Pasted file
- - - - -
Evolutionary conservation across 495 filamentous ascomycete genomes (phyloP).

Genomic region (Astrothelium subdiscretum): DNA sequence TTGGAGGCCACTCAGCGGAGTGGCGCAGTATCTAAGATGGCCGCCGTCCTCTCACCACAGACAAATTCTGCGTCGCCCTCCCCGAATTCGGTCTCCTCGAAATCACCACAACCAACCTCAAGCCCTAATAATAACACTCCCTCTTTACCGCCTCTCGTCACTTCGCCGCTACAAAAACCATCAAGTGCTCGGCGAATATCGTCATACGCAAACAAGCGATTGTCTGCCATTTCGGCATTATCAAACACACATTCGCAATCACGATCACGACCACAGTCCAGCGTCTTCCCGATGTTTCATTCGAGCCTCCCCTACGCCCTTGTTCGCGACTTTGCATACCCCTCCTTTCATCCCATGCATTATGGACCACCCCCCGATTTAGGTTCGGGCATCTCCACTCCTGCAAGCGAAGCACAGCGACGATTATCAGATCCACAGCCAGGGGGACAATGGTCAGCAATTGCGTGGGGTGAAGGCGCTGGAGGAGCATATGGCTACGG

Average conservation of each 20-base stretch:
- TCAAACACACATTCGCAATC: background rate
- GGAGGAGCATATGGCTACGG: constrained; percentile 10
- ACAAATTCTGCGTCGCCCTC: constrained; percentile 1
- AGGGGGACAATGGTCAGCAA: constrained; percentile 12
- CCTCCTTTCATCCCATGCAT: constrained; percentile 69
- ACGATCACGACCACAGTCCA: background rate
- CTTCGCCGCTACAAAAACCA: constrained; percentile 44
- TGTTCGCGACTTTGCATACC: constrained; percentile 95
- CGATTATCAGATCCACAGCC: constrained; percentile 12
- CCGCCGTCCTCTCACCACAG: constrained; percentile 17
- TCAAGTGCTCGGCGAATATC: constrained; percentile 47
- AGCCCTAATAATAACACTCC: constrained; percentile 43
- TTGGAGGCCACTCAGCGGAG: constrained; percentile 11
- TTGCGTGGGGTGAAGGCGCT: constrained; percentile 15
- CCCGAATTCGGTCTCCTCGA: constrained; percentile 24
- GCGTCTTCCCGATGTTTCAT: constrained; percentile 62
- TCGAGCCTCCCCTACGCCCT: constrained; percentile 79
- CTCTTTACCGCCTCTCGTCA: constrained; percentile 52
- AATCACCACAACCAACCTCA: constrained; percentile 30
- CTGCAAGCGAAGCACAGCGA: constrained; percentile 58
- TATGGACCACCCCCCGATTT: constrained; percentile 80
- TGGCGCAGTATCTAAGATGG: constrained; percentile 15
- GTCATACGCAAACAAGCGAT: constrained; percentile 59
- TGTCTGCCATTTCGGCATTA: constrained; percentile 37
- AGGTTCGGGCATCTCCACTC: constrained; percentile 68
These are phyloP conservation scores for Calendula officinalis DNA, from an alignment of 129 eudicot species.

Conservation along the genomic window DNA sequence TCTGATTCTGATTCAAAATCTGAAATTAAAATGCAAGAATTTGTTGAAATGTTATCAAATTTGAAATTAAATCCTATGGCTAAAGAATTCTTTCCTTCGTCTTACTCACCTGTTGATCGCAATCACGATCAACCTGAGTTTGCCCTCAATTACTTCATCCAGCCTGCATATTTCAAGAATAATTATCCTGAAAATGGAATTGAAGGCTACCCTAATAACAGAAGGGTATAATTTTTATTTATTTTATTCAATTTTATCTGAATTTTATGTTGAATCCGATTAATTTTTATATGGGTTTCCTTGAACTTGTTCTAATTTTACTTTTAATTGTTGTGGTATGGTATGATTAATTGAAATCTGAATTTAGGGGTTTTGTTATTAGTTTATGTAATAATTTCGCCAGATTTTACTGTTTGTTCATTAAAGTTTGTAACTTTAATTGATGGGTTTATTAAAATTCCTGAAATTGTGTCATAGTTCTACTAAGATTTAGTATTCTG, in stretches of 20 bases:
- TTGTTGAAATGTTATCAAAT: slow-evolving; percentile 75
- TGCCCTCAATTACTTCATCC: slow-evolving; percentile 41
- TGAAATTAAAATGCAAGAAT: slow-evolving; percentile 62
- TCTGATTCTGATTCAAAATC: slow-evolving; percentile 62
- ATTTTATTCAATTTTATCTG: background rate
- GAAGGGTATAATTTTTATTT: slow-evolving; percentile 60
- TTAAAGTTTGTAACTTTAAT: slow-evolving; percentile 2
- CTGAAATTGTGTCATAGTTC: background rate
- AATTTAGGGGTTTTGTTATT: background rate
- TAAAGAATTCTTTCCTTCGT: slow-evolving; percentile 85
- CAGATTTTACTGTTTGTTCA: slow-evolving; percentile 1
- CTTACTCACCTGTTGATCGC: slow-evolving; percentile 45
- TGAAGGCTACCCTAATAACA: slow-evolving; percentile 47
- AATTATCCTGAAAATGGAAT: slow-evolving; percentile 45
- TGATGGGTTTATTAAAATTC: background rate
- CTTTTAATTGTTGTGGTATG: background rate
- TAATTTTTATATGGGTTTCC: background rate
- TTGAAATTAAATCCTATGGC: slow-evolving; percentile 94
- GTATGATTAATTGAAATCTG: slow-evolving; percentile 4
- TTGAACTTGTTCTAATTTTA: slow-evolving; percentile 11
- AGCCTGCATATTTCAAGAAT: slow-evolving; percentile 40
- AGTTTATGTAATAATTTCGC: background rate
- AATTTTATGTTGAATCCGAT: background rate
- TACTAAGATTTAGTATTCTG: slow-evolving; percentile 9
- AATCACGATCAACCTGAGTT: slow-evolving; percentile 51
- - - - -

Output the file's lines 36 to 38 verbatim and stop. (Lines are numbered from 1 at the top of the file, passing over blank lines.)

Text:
- GAAGGGTATAATTTTTATTT: slow-evolving; percentile 60
- TTAAAGTTTGTAACTTTAAT: slow-evolving; percentile 2
- CTGAAATTGTGTCATAGTTC: background rate